THE WEEKLY PLAYLIST
Songs U2 should play live but doesn't:
1. "Another Time, Another Place" (Boy, 1980)
2. "October" (October, 1981)
3. "Like a Song ..." (War, 1983)
4. "Drowning Man" (War, 1983)
5. "The Unforgettable Fire" (The Unforgettable Fire, 1984)
6. "Love Comes Tumbling" (Wide Awake in America, 1985)
7. "Red Hill Mining Town" (The Joshua Tree, 1987)
8. "Van Diemen's Land" (Rattle and Hum, 1988)
9. "Dancing Barefoot" (Patti Smith cover, B-side, 1988)
10. "So Cruel" (Achtung Baby, 1991)
A Star by Any Other Name
You might recognize Mos Def from his hit albums Black Star, Black on Both Sides and The New Danger. You might even recognize him from his starring role in The Hitchhiker's Guide to the Galaxy. But with acting being Def's first love (he moved to rap for the money), you could be forgiven for not recognizing him in 22 other film and TV appearances—mostly because he was often under different names. For those at home keeping a running tally, here's the list:
Dante Terrell Smith
The Silence in Black and White (3.5 stars)
Concealed somewhere behind Hawthorne Heights' raucous vocals and triple-shot guitar attack is an intense lyrically driven vulnerability and sophisticated grouping of rock, metal and emo genres. The Silence of Black and White Deluxe Edition offers the 12 tracks originally released on the CD of the same name, along with seven bonus tracks and a DVD of live performances, music videos and more.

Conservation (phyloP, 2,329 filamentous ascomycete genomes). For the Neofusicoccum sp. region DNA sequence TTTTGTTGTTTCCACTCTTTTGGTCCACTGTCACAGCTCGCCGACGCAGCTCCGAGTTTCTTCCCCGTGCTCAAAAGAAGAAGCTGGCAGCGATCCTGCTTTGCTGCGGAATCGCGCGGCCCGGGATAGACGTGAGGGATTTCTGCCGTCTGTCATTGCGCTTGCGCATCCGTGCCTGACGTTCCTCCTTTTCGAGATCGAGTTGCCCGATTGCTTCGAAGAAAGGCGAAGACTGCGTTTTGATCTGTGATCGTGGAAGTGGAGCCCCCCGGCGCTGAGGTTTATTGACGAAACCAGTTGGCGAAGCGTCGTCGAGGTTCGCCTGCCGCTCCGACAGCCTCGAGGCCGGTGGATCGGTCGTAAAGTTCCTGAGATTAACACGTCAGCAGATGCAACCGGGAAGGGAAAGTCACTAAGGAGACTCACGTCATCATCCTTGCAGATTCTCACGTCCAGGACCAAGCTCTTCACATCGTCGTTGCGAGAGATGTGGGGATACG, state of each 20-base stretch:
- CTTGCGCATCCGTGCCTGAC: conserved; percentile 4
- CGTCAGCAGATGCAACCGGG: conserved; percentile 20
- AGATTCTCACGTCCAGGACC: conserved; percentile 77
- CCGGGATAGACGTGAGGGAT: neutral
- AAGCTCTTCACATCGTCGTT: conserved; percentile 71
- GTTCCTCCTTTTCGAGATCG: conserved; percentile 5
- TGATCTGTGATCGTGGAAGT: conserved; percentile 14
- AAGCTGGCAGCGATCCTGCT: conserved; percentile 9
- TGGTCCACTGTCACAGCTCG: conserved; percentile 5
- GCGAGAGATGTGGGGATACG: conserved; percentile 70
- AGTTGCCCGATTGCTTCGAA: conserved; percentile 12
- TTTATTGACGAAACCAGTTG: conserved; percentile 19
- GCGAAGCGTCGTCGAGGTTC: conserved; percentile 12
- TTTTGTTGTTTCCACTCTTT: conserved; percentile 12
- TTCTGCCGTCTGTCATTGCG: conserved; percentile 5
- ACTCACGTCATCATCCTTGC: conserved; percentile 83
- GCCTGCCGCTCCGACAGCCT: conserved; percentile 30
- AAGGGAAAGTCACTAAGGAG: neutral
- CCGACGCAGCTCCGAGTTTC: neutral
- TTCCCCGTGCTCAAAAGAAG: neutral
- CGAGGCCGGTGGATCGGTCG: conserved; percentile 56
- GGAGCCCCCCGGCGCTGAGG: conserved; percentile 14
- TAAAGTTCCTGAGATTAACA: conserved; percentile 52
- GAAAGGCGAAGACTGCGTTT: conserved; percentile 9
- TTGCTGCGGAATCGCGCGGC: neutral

Bring It On! (3 stars)
The second album from this psychobilly quartet is anchored by singer and stand-up bassist Patricia Day, who snarls and swaggers her way through the band's tongue-in-cheek, punkers-meet-greasers tunes. The music is a bit homogenous but has a nice playful sense and a thick punk rock sound courtesy of producer Brett Gurewitz (of Bad Religion). It's fun and slightly dangerous, which is always a good combination.
Brides of Destruction
Runaway Brides (2 stars)
The second album from hair metal supergroup Brides of Destruction loses its "super" designation with the departure of Motley Crue's Nikki Sixx, leaving L.A. Guns guitarist Tracii Guns as the only "star" in the band. Even with Sixx cowriting a few tunes, the album is a serious dip in quality from the band's lively debut. Their old-school, hard-rock aesthetic was never original, but this time around the songs are muddy and indistinct, and singer London LeGrand sounds shrill and strained. It might be time for a divorce.